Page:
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When asked how long a software development task will take I've started giving estimates with a probability that it will be completed within that estimate. This lets me communicate a confidence in the estimate, i.e. 80% chance of fixing a bug in 3 days. If I know little about the work to be done then the confidence might be much lower to the point where some work needs to be done just so a more useful estimate can be made.

This is useful for one task at a time, but can multiple estimates and probabilities be usefully combined?

For example: $$ \begin{array}{c|c} \text{days} & \text{percent}\\ \hline 3& 50\\ 9& 80\\ 6& 90\\ 2& 20\\ 5& 60\\ \end{array} $$ My first thought is to add the days and average the probabilities to give 25 days and 60%, but this feels like it's giving too much weight to the small task.

Is there an established method I should be looking at? Do I need to be providing more info with the task estimates? Further reading welcome.

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See my expanded answer. –  John Bentin Dec 1 '12 at 9:32

1 Answer 1

I don't think that you can get a meaningful estimate for the total time, with a probability of completion within that time, by a calculation based on those data for the individual tasks. But there is a way to do it. First you need to assume a form of probability distribution for the individual task times. From these distributions, get a distribution for the total time, which will enable you to give an estimate that is achievable with a desired probability.

An easy, albeit rough-and-ready, way to do this would be to assume normal distributions for the individual task times. While this is pretty unrealistic, it has two great virtues: first, the error from this choice of model will tend to decrease as the number of tasks increases; secondly, and perhaps more importantly, the total-time distribution and estimates with associated probabilities can be calculated by simple arithmetic from standard tables.

The details on how to do this are widely known, and I (or many other contributors to this site) could provide you with them if you want.

Edit: We assume here that $n$ tasks are done in a particular order, with the distribution of times for each task conditional on the previous tasks having been completed. The times for task $i$ are modelled as normally distributed: $T_i \sim \mathrm N(\mu_i, \sigma_i^2)$, for $i=1 ,..., n$, where $\mu_i$ is the expected time for completion of task $i$, in this case the time within which there is a 50% probability of completion, and $\sigma_i^2$ is the associated variance, which is a measure of the uncertainty of $T_i$. To calculate $\mu_i$ and $\sigma_i$ (the square root of the variance, i.e. the standard deviation), you need two numbers, which can be estimated completion-within times for two probabilities. Most conveniently, these probabilities may be taken as 50% and 84.134% (as it happens). Then $\mu_i$ is the time within which there is a 50% probability of completion, and $\mu_i+\sigma_i$ is the time within which there is an 84.134% probability of completion. From the second time, you get $\sigma_i$ by subtracting $\mu_i$.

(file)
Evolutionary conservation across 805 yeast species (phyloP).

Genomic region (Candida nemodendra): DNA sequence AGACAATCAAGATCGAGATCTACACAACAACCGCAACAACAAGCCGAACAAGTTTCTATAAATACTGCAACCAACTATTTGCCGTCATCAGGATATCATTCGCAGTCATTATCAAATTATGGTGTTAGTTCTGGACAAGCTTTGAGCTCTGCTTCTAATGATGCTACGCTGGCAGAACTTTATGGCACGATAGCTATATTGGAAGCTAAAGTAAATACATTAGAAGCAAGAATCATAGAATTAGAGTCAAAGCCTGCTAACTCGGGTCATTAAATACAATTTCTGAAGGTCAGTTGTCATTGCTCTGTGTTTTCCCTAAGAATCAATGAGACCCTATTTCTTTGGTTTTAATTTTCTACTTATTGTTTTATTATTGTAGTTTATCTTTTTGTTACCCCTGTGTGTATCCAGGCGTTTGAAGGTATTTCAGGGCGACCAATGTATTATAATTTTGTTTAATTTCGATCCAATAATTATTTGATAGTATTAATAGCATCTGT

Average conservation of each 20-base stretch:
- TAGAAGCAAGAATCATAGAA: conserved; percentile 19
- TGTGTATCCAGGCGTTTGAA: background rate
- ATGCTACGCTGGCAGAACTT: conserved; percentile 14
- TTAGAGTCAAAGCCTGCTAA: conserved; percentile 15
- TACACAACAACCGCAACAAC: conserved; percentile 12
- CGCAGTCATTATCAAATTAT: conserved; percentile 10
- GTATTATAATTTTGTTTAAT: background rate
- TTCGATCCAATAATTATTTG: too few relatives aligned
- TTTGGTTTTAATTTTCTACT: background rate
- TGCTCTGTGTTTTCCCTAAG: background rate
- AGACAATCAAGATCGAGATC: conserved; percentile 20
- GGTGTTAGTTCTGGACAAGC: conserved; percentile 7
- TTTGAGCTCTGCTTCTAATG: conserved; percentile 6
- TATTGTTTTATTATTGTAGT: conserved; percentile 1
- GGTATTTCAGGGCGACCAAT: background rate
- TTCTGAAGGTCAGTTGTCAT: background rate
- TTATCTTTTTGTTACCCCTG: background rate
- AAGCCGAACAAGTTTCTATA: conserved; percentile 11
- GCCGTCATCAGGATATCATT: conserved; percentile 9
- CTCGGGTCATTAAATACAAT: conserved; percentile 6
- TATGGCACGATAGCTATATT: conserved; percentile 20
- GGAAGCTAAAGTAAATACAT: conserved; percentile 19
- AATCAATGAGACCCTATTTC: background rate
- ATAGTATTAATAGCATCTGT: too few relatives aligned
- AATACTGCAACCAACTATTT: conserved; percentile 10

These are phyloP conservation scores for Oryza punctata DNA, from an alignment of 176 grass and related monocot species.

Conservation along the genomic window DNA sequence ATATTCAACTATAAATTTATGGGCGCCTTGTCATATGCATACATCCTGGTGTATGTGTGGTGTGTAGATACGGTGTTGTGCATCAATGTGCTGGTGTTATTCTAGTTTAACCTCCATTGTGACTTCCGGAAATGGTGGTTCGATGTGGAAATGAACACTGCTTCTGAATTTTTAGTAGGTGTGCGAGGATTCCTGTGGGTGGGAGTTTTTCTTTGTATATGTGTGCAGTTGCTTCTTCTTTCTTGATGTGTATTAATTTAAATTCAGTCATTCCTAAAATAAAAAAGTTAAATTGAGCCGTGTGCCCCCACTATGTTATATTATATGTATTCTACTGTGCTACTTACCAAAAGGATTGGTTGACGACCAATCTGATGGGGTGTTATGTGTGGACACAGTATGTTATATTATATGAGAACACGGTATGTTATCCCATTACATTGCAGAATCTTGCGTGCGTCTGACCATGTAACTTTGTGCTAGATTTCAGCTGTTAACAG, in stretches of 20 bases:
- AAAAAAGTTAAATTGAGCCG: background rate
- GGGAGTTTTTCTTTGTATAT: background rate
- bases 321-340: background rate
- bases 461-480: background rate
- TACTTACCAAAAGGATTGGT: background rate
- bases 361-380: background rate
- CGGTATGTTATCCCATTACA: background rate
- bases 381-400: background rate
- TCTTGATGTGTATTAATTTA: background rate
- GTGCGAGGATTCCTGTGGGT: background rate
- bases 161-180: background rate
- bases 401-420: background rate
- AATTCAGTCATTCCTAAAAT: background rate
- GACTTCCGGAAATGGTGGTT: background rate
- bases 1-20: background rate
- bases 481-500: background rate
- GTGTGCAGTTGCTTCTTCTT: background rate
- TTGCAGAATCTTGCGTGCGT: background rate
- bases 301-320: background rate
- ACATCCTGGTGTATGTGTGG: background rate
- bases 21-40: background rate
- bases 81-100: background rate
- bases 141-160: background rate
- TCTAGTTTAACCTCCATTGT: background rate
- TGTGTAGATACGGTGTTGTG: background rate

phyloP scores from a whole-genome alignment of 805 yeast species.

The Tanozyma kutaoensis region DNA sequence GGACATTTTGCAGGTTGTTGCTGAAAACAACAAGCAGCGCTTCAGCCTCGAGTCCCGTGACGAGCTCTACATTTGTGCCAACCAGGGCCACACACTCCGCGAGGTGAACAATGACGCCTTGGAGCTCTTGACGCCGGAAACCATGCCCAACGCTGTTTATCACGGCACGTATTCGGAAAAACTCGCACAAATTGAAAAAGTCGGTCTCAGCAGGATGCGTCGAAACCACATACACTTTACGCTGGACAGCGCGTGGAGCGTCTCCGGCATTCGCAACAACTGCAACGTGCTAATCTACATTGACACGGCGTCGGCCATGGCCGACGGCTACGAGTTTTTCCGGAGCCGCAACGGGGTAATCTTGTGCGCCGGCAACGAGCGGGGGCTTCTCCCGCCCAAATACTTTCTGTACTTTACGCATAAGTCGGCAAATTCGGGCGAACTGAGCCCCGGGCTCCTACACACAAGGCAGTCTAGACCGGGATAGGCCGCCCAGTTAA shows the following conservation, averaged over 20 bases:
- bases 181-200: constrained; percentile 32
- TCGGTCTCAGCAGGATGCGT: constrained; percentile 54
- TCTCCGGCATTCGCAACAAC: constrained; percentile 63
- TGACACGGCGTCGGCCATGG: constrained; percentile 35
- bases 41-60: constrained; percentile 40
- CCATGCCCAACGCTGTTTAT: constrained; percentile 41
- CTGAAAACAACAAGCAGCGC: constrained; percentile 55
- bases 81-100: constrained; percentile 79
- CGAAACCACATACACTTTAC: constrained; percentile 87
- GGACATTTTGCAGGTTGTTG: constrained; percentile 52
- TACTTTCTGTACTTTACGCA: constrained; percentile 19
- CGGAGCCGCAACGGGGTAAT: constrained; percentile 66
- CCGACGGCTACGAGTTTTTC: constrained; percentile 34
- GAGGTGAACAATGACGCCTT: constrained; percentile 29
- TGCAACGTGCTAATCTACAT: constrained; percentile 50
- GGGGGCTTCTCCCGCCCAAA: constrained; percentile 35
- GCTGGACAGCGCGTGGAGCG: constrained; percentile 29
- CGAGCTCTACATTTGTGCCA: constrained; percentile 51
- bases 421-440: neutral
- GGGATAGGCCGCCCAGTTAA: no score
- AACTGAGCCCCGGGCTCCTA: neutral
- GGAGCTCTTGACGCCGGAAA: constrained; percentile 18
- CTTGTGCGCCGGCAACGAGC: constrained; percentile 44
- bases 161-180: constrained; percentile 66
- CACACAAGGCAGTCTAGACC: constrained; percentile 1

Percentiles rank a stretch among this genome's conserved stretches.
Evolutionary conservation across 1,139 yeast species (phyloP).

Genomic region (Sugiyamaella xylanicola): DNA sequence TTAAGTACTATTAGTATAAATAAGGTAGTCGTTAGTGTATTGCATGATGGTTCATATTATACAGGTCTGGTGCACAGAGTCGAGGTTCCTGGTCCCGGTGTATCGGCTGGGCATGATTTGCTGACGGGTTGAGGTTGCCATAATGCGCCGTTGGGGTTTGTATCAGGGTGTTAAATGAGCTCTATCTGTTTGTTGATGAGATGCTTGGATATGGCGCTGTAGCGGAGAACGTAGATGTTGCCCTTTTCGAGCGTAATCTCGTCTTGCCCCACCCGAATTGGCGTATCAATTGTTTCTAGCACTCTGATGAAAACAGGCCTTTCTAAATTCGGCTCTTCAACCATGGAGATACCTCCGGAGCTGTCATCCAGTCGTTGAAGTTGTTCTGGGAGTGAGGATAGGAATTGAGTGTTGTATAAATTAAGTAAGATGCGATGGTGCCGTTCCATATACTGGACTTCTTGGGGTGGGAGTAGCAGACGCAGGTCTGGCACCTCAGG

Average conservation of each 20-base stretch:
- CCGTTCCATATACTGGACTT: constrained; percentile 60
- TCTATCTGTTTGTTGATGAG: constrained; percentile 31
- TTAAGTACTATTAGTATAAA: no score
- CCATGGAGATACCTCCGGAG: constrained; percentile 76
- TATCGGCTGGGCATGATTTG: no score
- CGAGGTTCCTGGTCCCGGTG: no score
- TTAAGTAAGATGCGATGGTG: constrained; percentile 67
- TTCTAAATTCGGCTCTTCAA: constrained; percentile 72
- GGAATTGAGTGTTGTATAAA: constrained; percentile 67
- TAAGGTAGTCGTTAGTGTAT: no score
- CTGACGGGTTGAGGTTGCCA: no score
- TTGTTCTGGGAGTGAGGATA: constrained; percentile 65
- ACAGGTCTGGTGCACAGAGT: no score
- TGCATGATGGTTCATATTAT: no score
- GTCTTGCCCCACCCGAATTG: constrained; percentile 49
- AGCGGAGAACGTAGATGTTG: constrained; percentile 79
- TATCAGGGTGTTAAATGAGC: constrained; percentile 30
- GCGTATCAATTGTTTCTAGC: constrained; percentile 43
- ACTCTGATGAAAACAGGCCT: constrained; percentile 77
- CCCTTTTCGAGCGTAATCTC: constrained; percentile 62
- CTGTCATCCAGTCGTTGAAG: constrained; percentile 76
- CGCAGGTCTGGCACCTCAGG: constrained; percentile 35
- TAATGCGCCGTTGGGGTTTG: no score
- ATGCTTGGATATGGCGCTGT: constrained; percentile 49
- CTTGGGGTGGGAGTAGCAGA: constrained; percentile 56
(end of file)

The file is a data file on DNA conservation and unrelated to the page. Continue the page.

With these $\mu_i$ and $\sigma_i$, calculate $\mu=\mu_1+\cdots+\mu_n$ and $\sigma^2=\sigma_1^2+\cdots+\sigma_n^2$. Now the time for the whole task is modelled as a random variable $T$ with $\mathrm N(\mu, \sigma^2)$ distribution. To estimate a completion-within time for the whole task with a given probability $p$, you need a table of cumulative probabilities for the standard normal distribution, using the so-called z-score:$$Z=\dfrac{T-\mu}{\sigma}.$$Taking the value of $Z$ corresponding to your chosen $p$ in the table, and making $T$ the subject of the above formula, we find that the whole task can be completed within time $T=\mu+\sigma Z$ with probability $p$.

The obvious criticism of the above procedure is that completion times for real-life tasks aren't normal: in particular, there is a minimum completion time even when the task goes as smoothly as possible (the truncation issue), whereas normally distributed times are unbounded, even including negative "times"; also, sometimes there are unexpected hold-ups which make the task take much longer than usual (the fat-tail issue). However, the magic of the central limit theorem of statistics diminishes the relevance of this criticism when the times for a number of tasks are added together. Under rather weak conditions, the distribution of completion times for a whole task tends towards the normal, even if the times for the component tasks are not at all normal, as the number of components increases. Also the behaviour of the distribution for small (or negative) times isn't relevant to the upper estimate of completion time that you want to make.

The theory underlying the above procedure can be found in any standard textbook of statistics. If you want more accurate modelling using truncated fat-tailed distributions, you will need to consult advanced specialist works in applied statistics. But I doubt whether the effort involved would bring a comensurate return in the form of increased accuracy.

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The error would not be too much of an issue, they are only estimates anyway. If you can point me in the right direction that would be great. –  webturner Nov 30 '12 at 18:23

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